He dominated Mills in the first round, taking him to the ground quickly and landing hard punches. When the horn sounded to end the round, Mills’ face was bruised, cut and bloody.

By the start of the second, there was little doubt MacDonald would come out victorious.

He quickly took Mills back to the ground and again landed punches. Mills was on his back and had no strategy to reverse his misfortune.

And MacDonald (14-1) wasn’t about to help him find an answer. Once he got Mills’ back, MacDonald aggressively landed punches that forced referee Mario Yamasaki to step in at the 2:20 mark.

“Che was a great opponent,” MacDonald said. “I took this fight very serious. I’m very happy with the way the fight went.”

Mills fell to 14-5 with one no-contest.

Rothwell stops Schaub by TKO in Round 1

Ben RothwellEd Mulholland for ESPN.comBen Rothwell's power proved the deciding factor against Brendan Schaub.
Brendan Schaub isn’t afraid to exchange punches with the biggest, strongest heavyweights in mixed martial arts. That lack of fear, however, cost him against hard-hitting Ben Rothwell.

During a vicious exchange, Rothwell landed a left hook to the head that rendered Schaub unconscious at 1:10 of the first round.

“I worked very, very hard,” Rothwell said. “I changed my workout. I’m not backing down. I know my chin can take some shots.”

Rothwell improved to 32-8. He is 2-2 inside the Octagon competition.

Schaub, who not long ago was one of the fastest rising heavyweights in the UFC, has dropped two in a row. He is now 8-3 overall.

McDonald knocks out ex-champ Torres

Michael McDonaldEd Mulholland for ESPN.comBy knocking out Miguel Torres, Michael McDonald proved he's arrived.

The road back to the top of the bantamweight division became a lot more bumpy for former WEC champion Miguel Torres.

Michael McDonald landed a hard right uppercut in Round 1 that sent Torres to the canvas. Torres was asleep before hitting the ground.

The fight would end at the 3:18 mark, dropping Torres to 40-5.

While Torres’ professional record still looks impressive on paper, it's deceiving: Four of his five losses came in Torres’ seven most recent fights.

“I was paying attention to his range,” McDonald said. “I wanted to make sure he didn’t get his jab off.”

McDonald improves to 15-1. He has won eight fights in a row.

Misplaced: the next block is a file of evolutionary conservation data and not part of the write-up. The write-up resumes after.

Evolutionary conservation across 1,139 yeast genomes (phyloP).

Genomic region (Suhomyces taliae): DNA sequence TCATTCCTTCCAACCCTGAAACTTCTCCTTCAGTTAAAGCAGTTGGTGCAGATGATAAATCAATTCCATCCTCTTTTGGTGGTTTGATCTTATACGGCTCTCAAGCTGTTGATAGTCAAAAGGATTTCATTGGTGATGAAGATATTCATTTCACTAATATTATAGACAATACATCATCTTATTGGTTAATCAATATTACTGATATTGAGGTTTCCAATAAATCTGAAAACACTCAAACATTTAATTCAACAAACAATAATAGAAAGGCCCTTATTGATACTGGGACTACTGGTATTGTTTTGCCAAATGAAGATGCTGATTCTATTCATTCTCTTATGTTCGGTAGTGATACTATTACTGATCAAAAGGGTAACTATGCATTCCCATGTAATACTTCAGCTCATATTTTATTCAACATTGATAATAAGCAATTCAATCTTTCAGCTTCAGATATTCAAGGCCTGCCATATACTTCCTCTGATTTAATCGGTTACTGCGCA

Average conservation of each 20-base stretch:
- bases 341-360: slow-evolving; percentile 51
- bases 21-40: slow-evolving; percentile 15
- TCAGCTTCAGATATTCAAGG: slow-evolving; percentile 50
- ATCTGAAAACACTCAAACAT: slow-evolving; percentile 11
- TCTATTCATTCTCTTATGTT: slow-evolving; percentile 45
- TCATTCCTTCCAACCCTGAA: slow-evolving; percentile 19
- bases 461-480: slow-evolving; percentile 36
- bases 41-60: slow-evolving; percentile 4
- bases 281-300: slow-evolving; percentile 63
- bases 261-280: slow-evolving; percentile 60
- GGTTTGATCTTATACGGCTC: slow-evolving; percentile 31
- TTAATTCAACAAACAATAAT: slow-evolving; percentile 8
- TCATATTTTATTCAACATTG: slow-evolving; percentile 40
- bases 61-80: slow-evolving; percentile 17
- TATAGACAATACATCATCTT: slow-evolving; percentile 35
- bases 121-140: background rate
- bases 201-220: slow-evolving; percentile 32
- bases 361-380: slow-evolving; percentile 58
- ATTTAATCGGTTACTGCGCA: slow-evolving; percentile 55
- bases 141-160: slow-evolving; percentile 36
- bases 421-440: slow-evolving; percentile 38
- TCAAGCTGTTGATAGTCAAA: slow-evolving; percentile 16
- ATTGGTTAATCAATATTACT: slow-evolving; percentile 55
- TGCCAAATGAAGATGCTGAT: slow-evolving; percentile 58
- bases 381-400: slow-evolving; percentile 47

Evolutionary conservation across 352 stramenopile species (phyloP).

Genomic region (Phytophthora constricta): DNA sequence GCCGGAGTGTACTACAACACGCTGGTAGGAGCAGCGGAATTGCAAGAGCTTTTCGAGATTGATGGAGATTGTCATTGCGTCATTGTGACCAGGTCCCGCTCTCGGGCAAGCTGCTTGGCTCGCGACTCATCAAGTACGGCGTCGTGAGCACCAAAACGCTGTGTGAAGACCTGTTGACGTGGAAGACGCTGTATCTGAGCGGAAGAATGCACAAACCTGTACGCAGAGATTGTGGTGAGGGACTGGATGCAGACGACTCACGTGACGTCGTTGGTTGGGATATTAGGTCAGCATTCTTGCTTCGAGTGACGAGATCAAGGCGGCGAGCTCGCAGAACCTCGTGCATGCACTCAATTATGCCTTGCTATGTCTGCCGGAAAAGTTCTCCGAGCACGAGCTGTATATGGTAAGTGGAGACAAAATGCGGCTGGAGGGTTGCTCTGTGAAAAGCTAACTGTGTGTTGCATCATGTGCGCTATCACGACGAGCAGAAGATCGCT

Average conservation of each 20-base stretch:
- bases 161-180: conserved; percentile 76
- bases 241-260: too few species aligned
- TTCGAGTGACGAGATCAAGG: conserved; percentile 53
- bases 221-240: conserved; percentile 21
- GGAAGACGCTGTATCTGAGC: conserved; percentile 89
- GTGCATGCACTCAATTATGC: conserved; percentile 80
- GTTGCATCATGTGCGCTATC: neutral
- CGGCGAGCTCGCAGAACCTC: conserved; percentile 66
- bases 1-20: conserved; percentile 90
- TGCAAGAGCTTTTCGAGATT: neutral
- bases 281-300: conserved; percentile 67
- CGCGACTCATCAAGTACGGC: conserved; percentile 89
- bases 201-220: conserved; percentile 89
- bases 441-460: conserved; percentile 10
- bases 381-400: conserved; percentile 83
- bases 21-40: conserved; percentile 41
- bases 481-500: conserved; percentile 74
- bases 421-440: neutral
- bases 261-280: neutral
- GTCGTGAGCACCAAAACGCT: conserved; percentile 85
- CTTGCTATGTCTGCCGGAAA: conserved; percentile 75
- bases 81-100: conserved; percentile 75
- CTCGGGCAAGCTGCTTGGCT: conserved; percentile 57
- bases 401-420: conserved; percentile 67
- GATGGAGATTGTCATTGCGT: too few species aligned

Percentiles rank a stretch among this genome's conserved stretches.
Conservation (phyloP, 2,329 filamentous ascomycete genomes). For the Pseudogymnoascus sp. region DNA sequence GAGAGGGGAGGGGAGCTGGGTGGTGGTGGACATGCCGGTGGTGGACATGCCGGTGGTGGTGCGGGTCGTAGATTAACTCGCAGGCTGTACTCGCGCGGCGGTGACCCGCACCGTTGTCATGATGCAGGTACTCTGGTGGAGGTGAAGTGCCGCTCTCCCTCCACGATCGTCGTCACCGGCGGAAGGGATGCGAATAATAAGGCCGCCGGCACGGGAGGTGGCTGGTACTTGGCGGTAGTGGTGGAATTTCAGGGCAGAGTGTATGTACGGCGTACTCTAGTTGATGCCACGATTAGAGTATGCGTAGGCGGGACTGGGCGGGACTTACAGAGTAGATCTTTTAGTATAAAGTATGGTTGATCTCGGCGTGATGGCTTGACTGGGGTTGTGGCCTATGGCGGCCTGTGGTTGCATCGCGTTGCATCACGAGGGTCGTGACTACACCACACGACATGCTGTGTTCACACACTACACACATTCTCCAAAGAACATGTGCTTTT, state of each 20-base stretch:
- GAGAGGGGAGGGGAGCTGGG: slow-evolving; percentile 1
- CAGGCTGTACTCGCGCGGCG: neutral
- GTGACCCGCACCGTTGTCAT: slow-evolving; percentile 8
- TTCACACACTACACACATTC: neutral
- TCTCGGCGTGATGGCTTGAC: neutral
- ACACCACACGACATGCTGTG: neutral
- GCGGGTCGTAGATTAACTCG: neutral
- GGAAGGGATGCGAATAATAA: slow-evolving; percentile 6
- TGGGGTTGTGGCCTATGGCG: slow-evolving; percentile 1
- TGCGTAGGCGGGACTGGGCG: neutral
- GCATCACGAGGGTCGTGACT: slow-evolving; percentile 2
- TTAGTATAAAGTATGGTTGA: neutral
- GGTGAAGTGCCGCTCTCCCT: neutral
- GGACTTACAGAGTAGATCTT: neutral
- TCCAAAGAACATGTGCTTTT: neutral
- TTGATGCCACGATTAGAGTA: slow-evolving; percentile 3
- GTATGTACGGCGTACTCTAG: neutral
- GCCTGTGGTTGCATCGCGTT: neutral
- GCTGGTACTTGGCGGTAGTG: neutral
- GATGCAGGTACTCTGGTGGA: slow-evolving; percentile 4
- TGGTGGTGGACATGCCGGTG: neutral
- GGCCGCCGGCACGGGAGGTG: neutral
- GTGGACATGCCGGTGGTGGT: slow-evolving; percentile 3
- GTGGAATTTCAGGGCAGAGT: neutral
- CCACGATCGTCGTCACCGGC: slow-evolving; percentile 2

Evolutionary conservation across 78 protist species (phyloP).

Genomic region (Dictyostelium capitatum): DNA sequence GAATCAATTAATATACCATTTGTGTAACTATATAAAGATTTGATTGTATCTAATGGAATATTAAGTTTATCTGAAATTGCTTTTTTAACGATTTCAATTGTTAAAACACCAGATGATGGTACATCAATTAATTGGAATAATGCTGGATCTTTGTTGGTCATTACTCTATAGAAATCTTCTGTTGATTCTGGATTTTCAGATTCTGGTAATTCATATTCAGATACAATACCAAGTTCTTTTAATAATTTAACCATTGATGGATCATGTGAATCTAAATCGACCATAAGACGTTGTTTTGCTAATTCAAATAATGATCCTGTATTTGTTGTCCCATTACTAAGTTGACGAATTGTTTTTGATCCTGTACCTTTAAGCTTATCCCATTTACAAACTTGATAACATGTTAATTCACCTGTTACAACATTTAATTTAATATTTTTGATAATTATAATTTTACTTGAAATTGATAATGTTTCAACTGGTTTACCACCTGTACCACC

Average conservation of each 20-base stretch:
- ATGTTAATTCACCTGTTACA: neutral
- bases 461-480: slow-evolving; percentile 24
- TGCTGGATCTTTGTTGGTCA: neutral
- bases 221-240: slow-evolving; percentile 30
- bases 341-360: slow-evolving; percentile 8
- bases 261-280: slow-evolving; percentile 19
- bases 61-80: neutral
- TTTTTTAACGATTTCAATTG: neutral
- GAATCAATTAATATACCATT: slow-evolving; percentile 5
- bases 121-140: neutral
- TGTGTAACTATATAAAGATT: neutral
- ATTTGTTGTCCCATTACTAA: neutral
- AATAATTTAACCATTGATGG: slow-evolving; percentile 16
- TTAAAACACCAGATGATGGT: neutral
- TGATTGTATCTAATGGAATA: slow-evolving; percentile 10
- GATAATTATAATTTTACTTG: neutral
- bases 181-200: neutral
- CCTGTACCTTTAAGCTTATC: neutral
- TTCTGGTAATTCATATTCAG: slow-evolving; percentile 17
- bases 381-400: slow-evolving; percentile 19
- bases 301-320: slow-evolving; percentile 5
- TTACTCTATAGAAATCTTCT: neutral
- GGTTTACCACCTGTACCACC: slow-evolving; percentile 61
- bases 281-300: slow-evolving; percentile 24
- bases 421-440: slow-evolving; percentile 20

Hominick drops third fight in a row

Eddie YaginEd Mulholland for ESPN.comEddie Yagin's aggression made life difficult for Mark Hominick.

Former top featherweight contender Mark Hominick continues to struggle to find his groove.

For the second straight fight, Hominick failed to rebound from his UFC 129 unanimous decision loss to champion Jose Aldo.

Eddie Yagin registered knockdowns in the first and second rounds to edge Hominick by split decision.

Two judges scored it 29-28 for Yagin, who improved to 16-5-1. The third judge and had Hominick winning 29-28.

Hominick (20-11) ate right hands from Yagin during most of the bout. And in the first two rounds he was dropped by Yagin right hands.

Despite tasting hard right hands, Hominick found his rhythm in the third and punished Yagin with still left jabs and hard right hands.

But that knockdown in the closely contested second round proved too much for Hominick to overcome.

Bocek takes down Alessio

Mark BocekEd Mulholland for ESPN.comMark Bocek, left, dominated on the feet and on the ground against John Alessio.
Mark Bocek is one of the most underrated lightweights in UFC. But he might have turned that around with a unanimous decision over veteran John Alessio.

The fight was scored 30-27, 29-28 and 30-27. had Bocek winning 29-28.

Bocek came into the bout as the superior ground fighter and wasted little time proving it. He took Alessio to the ground early in the first round and punished him with hard left elbows.

But while Bocek had the advantage on the ground, Alessio was better standing. And in the second he caught Bocek repeatedly with left-right combinations.

Bocek (11-4) would get Alessio on the ground briefly, but they stood for most of the round.

Alessio, a former welterweight, slips to 34-15.

Browne submits Griggs in first

 Travis Browne Ed Mulholland for

Taking on hard-hitting Travis Browne is proving to be a difficult task. Chad Griggs became the latest heavyweight to learn this lesson.

Browne improved to 13-0-1 with a first-round submission of Griggs. The loss was just the second for Griggs as a pro.

Browne entered the fight determined to make a statement. He was disappointed after his most recent outing -- a unanimous decision over Rob Broughton.